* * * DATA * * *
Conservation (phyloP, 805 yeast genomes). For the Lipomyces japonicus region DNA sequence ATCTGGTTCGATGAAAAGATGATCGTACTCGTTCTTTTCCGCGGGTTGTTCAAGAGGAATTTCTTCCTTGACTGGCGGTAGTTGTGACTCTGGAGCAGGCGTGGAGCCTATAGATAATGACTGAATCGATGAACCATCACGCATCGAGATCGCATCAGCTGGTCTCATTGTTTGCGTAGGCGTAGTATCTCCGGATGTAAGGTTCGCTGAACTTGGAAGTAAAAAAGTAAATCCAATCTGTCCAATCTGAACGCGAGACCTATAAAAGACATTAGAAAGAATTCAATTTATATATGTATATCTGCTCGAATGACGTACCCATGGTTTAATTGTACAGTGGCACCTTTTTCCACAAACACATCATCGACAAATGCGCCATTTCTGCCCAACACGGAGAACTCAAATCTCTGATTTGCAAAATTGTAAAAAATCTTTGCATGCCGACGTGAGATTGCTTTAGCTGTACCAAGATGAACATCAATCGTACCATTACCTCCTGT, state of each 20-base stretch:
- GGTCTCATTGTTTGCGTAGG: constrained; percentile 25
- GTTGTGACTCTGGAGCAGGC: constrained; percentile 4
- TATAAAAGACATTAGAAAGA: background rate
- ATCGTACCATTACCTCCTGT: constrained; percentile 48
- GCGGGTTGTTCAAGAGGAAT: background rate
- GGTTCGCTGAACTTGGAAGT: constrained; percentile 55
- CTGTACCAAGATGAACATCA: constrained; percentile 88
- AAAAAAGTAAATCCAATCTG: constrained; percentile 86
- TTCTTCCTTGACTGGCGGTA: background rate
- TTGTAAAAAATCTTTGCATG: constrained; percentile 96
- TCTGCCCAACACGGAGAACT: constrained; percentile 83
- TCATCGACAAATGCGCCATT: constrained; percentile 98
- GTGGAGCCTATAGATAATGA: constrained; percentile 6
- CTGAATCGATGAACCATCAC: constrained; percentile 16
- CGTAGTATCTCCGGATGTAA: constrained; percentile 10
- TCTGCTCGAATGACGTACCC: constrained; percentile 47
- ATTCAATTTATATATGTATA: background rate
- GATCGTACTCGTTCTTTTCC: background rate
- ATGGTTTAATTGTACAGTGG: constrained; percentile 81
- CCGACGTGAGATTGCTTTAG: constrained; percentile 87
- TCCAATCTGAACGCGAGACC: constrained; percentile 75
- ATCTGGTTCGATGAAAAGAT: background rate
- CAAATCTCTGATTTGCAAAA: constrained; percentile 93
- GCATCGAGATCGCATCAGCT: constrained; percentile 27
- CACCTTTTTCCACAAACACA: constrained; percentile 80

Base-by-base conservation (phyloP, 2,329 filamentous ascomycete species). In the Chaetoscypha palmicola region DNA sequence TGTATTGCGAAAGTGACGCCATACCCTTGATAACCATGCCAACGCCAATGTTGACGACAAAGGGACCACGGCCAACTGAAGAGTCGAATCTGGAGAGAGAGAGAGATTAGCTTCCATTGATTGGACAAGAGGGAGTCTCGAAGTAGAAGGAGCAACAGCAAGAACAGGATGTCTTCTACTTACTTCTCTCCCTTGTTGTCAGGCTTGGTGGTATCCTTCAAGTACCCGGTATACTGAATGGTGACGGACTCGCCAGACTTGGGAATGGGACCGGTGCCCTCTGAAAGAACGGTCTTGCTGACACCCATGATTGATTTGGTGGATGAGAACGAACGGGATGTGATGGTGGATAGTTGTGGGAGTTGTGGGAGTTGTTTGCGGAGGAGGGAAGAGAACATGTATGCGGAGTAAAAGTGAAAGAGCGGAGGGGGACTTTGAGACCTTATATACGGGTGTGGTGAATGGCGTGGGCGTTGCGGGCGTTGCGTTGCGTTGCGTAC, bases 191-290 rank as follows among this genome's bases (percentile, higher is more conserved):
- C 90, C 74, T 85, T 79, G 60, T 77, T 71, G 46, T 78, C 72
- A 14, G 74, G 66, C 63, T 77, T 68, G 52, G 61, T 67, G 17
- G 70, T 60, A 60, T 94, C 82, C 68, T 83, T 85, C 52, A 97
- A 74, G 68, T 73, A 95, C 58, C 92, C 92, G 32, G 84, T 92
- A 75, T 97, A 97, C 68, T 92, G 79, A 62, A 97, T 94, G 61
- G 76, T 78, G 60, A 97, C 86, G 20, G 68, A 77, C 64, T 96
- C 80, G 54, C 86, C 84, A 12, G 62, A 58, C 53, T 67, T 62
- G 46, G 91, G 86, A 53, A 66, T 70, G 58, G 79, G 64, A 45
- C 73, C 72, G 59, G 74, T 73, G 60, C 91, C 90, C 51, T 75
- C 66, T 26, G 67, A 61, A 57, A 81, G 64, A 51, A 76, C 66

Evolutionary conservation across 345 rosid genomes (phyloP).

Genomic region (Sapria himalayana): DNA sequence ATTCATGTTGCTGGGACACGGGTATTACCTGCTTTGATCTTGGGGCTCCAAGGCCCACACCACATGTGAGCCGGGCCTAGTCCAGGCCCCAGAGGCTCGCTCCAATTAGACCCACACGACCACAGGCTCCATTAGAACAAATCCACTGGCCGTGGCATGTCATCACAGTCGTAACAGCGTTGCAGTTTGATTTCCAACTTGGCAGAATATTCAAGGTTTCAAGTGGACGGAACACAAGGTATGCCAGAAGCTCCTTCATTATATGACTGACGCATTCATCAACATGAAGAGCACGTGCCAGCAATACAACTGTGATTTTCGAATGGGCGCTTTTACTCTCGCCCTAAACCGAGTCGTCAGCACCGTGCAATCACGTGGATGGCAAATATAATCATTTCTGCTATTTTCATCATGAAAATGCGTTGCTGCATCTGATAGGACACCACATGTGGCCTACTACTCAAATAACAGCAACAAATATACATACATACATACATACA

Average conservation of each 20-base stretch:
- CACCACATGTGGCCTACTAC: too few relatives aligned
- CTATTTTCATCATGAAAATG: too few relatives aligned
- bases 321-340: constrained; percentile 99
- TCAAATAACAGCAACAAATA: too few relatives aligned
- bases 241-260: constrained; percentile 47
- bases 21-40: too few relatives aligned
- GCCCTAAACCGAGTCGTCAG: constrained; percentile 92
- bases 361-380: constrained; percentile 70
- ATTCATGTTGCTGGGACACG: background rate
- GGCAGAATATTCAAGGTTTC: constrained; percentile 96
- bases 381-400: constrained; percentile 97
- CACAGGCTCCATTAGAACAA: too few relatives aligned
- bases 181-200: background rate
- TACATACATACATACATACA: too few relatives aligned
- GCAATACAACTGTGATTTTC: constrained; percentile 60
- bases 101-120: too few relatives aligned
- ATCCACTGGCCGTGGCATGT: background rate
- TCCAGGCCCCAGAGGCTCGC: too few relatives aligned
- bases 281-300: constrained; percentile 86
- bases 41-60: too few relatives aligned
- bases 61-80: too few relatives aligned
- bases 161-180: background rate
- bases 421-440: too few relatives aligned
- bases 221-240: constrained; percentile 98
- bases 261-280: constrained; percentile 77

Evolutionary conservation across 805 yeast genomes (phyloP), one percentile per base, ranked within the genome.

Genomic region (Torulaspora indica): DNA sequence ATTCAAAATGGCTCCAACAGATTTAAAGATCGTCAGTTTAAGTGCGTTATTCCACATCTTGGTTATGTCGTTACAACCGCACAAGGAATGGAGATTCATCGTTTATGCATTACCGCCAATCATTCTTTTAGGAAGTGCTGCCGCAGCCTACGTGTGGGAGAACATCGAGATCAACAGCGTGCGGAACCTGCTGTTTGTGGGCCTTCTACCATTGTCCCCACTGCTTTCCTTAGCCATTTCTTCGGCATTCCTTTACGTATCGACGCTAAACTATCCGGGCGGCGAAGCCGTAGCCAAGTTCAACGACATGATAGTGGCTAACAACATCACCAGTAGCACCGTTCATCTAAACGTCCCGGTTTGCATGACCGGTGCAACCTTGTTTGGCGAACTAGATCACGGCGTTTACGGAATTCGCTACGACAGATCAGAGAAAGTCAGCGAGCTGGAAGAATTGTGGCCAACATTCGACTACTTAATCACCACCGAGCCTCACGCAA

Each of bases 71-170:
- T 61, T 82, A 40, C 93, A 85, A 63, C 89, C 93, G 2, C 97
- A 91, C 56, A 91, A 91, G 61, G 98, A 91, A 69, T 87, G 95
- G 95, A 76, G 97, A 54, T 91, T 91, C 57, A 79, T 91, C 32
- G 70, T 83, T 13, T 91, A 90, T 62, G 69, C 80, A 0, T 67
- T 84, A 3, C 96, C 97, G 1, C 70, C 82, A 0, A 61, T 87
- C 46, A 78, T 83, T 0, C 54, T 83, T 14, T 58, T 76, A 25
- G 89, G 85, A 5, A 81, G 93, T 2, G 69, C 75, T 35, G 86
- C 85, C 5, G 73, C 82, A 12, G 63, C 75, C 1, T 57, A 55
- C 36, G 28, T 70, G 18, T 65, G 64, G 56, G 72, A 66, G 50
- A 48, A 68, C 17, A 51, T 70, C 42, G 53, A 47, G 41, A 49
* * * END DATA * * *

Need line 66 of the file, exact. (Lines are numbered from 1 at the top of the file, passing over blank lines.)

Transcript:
Evolutionary conservation across 805 yeast genomes (phyloP), one percentile per base, ranked within the genome.